Q&A: Next Dean of Keck Science Discusses Plans, Advice for Students
Julia Wang | April 14, 2017, 11:51 a.m.
Dr. Ulysses J. Sofia will start as Dean of the Keck Science Department on July 1. Sofia has served as a teacher, researcher, and administrator in the past and specializes in astrophysics, conducting research on solar activity predictions, interstellar dust, and the interstellar medium. TSL spoke with him about his career with NASA and his dedication to liberal arts.
TSL: To start off, could you tell us about yourself and detail some of your accomplishments in life thus far?
Ulysses Sofia: My father was an astrophysicist, and he was a professor at Yale, and so when I was growing up he would have the main journal of the field delivered home, the Astrophysical Journal. It was this gray-bound thing and had nothing but words and a few black-and-white figures and I thought, “I am never ever going into that field.”
When it was time for me to get my first summer job in high school, [my father] had a friend who was looking for a high school kid to do some data reductions with him at one of NASA’s space centers, and so I got that job, and I started doing it and thought, ‘Oh, this is actually kind of fun.’ So that’s how I actually got into this field. That first one started me off and after that I just kept on going.
TSL: So, having had so much experience early on, were you sure going into college that you wanted to study astrophysics?
US: No, I wasn’t sure. When I applied to college I knew I wanted to study the sciences, so I was actually thinking chemistry, but the summer before college I did my second year at NASA with my mentor there. After working with him for a second summer, I knew this is what I wanted to do.
During my first two years of college, I was working on a payload to go up on a space shuttle, and so I got involved in that instrument during my freshman year. And that was right before the Challenger blew up. In fact, our payload was the one that was supposed to be the one going up after the Challenger, so that was kind of a bummer that I never got to see that go up, and when it finally did go up years later, I had already moved.
TSL: After college, then, how did you end up in teaching and education?
US: I [studied at] Wesleyan University in Connecticut. It was a liberal arts institution where I got to interact with the faculty and I felt like I could ask questions in class, and I was encouraged to do research and worked on a telescope on campus and was working with the mentor I had at NASA. It was an atmosphere that was perfect for learning. At that point, there was no question that for the rest of my life, my goal was to get to a high-quality liberal arts institution.
TSL: What in particular sets aparts the Claremont Colleges from other institutions?
US: One thing in particular that I love about the Keck program that’s different from a lot of the sciences is how integrative they are. They are leaders in integrating the sciences, and that's something that I’d wanted to do more with the positions I’ve been in, but that’s a very expensive thing to do, and it’s hard to do. It requires really good cooperation among the faculty and you have to be willing to put faculty together in a small class of students — and it could work well, but it could also go horribly.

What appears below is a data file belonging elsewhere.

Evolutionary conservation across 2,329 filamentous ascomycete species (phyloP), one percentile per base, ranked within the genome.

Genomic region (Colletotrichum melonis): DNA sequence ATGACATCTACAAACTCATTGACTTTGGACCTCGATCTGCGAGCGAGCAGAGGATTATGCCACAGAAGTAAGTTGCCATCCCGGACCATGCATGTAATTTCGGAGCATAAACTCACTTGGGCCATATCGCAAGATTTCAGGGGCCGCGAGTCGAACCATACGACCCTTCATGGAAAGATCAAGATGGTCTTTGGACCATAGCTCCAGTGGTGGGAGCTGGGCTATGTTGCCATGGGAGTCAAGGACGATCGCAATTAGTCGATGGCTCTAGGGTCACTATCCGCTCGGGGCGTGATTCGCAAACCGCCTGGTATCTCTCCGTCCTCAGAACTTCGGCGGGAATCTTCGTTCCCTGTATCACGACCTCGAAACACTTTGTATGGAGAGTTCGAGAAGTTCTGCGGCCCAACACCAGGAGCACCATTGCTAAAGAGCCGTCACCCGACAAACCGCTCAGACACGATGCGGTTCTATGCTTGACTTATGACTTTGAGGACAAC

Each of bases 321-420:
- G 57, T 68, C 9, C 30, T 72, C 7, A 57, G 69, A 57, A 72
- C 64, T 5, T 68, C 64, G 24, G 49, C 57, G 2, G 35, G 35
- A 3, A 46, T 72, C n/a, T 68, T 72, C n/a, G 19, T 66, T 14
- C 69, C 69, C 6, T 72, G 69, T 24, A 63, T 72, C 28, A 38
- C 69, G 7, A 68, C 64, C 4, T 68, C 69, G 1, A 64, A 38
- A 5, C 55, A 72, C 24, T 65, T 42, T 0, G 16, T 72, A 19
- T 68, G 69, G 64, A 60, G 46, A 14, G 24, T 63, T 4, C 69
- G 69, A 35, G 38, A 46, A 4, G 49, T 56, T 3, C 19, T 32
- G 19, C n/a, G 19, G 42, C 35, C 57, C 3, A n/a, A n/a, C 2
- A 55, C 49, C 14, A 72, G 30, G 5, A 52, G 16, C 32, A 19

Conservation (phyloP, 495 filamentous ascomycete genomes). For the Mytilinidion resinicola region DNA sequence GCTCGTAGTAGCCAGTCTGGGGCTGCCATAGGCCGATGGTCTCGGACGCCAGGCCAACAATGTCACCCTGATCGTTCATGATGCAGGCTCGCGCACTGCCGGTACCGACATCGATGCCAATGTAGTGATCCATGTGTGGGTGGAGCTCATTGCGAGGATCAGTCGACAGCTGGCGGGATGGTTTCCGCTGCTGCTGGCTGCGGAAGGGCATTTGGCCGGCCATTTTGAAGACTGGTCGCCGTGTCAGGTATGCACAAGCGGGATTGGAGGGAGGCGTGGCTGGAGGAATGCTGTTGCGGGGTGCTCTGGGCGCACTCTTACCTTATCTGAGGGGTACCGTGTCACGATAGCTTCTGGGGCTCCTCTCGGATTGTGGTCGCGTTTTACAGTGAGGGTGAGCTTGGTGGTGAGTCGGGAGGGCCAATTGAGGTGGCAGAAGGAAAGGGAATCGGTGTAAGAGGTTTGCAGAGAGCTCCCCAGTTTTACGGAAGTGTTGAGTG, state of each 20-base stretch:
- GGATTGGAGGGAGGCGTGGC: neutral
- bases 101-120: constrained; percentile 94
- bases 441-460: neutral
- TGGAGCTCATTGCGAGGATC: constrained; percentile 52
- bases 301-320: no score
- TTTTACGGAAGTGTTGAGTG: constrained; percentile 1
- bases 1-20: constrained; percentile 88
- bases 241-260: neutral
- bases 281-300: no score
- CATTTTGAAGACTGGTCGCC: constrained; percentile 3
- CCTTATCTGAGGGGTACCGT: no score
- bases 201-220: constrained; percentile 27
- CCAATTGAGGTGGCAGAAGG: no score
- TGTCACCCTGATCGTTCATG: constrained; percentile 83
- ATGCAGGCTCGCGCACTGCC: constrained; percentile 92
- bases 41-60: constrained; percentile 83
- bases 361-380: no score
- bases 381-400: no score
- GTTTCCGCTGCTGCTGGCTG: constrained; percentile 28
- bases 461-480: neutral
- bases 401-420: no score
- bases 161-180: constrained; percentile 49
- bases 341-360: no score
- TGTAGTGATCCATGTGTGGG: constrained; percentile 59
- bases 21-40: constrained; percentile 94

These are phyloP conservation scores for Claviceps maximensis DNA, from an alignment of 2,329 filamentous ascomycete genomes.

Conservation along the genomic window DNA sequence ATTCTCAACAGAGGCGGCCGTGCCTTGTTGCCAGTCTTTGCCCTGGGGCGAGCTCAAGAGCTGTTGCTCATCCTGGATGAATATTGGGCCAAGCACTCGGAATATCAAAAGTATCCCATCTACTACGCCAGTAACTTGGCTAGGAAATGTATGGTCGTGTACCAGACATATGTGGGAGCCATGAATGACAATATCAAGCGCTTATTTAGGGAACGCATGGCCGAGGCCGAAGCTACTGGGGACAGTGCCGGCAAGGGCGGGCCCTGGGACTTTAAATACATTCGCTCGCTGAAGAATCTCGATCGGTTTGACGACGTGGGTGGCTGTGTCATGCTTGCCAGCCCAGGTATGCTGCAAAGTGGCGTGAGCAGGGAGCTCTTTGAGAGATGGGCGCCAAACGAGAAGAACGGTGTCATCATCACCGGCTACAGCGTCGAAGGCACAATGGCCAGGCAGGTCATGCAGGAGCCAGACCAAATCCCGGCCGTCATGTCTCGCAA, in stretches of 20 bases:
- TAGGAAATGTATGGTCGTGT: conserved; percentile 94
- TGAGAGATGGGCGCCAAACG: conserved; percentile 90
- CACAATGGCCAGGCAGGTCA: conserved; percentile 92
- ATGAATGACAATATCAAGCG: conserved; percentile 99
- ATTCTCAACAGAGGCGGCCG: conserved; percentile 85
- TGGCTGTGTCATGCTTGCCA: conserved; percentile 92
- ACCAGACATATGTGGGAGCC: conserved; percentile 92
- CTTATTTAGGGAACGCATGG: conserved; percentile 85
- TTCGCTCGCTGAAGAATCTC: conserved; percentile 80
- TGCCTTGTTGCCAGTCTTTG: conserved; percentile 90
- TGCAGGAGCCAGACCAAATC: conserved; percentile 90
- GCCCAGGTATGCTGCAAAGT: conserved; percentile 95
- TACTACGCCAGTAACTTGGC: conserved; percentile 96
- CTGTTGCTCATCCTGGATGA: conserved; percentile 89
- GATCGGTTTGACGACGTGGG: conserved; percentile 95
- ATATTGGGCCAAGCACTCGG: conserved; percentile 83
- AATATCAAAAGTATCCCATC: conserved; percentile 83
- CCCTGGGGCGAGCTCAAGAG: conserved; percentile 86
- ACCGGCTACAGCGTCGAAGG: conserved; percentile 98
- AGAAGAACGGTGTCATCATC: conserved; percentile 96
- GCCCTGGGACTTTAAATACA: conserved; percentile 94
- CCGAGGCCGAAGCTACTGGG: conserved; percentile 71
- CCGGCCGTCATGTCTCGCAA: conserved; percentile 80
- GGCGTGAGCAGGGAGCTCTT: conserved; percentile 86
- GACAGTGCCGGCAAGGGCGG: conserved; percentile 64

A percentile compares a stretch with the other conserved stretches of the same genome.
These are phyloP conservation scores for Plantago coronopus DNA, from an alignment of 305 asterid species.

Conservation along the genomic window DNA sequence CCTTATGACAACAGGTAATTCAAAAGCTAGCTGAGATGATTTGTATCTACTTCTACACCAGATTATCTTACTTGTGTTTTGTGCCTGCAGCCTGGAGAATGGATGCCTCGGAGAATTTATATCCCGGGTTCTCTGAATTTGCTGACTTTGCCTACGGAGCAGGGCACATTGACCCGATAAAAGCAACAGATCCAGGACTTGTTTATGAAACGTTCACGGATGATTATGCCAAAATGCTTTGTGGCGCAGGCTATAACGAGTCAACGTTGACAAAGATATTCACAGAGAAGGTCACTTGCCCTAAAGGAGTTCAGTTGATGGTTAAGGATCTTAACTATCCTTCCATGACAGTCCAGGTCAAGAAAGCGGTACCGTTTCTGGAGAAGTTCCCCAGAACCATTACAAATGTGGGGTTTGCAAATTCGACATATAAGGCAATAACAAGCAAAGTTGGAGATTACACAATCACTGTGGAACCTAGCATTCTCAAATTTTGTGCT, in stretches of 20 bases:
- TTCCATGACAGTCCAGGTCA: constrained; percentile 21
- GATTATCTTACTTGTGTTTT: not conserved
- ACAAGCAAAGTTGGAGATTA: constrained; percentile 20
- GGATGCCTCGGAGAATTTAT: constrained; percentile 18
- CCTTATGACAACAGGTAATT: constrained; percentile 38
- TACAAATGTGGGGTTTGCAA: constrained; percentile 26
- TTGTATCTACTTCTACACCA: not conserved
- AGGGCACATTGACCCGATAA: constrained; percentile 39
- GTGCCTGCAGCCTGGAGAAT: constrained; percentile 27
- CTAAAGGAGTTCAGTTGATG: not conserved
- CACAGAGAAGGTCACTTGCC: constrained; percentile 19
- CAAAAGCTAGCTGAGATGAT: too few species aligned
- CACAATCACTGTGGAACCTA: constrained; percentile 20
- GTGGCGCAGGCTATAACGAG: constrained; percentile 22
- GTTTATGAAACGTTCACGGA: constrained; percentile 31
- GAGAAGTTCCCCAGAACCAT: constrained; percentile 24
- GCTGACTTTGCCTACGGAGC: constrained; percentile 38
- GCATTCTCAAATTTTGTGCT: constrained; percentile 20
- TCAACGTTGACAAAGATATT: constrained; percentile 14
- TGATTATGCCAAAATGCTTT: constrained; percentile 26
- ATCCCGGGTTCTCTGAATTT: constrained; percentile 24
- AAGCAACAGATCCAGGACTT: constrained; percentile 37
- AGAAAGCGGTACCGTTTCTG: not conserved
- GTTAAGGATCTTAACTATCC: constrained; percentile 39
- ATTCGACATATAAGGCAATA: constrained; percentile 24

The ability of the Claremont Colleges to make this integration work is not just in the classes, but in the way they do their research too. That’s incredibly attractive to me. It’s important because when you talk about any science these days, there’s almost nothing that’s pure physics or pure biology. Everything’s a mix of these things. If you look at some of the biggest concerns we have now, like climate change, you have to come together with all the sciences to find a solution.
There are so many institutions right now where ‘integration,’ ‘multidisciplinary’ — those are some of the buzzwords, but Keck has been doing it for years. They’re really at the lead of this.
TSL: As the dean of the department, you’ll be carrying out a lot of the administrative details. Do you still plan on interacting with students directly?
US: I hope so; that’s a big part of why I wanted to come back to a liberal arts institution. I don’t know how much I will be teaching, but I would definitely like to work on research with students.
TSL: What advice do you have for students who are interested in research but are perhaps intimidated about getting more involved?
US: The faculty at a place like the Claremont Colleges are here to help you explore, so we don’t expect you to come in to have great expertise or to know everything. We know you’re coming in without that experience and that you’re here to get it. So, don’t think there are a bunch of expectations for what you do or what you know; the whole point is to give you that experience.
TSL: Do you have any other general advice for college students, and in particular those who are trying to figure out what to major in?
US: Test things out. That’s the best way of doing it. If you think you have an interest in something, then do it. That’s the best way to figure out if you like it. And do things early. If you don’t do it early, then you might get in a spot where you’re like, "Oh, now I don’t have time to do that anymore because I spent too much time doing this other thing." So explore early on.
This interview has been edited for clarity and length.